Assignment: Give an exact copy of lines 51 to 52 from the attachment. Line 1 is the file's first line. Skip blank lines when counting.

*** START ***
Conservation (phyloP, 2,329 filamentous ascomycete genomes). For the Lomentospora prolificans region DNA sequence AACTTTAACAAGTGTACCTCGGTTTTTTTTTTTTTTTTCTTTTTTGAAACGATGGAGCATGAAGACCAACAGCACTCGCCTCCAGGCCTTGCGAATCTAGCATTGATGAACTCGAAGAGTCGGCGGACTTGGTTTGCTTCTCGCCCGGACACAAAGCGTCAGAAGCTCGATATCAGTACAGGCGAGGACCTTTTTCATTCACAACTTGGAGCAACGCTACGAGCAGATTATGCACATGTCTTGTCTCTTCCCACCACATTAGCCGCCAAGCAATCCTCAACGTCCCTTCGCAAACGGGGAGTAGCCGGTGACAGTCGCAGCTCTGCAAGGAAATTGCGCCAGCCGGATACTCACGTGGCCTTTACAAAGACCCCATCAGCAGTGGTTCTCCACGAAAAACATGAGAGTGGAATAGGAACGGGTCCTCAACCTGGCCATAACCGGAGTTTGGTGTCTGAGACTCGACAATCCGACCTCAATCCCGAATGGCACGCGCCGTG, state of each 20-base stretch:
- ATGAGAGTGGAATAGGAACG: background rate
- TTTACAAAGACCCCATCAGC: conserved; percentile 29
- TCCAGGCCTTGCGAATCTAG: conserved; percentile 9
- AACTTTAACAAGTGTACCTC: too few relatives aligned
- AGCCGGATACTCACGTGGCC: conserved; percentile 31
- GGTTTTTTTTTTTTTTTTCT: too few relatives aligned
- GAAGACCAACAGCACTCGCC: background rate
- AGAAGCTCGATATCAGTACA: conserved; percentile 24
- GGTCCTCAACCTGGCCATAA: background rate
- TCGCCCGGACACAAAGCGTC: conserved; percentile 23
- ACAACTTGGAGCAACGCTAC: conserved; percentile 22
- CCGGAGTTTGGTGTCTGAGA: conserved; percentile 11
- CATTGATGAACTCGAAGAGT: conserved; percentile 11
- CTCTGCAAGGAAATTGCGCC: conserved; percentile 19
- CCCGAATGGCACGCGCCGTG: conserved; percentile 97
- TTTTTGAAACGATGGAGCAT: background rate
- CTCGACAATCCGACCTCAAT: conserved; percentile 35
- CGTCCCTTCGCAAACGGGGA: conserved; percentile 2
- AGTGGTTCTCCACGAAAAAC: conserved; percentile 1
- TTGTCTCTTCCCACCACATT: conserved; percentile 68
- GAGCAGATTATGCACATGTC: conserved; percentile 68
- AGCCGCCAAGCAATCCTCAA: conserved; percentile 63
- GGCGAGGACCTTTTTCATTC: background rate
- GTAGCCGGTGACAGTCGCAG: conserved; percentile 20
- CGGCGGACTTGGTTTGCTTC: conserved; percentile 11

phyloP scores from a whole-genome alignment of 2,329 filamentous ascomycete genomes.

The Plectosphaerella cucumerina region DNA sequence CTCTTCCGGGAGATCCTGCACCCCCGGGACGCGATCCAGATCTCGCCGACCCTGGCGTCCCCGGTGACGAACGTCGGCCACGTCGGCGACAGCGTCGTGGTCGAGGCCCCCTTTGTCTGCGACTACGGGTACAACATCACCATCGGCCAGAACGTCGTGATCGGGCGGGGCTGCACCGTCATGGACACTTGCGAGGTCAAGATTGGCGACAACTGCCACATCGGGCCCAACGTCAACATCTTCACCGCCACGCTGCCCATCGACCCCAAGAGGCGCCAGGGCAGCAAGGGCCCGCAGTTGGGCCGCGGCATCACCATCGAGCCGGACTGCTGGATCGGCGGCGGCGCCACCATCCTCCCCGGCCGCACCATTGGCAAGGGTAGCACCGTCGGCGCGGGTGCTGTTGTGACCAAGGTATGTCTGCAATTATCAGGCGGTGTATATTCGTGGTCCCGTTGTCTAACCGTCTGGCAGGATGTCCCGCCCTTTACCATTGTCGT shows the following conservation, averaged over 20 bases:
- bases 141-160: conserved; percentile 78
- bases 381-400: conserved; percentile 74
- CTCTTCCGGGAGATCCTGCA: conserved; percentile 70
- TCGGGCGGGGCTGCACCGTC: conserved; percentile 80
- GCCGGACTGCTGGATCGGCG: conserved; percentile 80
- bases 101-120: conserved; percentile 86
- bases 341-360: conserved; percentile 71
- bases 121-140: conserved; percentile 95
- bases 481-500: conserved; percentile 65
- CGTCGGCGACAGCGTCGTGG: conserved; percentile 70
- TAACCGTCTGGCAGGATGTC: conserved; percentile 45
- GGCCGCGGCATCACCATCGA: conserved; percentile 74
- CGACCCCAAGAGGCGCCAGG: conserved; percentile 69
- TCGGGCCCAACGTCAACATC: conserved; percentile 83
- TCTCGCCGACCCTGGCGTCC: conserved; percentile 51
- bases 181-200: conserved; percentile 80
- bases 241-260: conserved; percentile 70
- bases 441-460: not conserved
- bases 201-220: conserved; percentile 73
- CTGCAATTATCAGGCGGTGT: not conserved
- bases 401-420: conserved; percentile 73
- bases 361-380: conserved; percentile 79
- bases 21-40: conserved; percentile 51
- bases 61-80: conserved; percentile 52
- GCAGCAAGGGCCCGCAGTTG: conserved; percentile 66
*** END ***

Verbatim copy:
- bases 21-40: conserved; percentile 51
- bases 61-80: conserved; percentile 52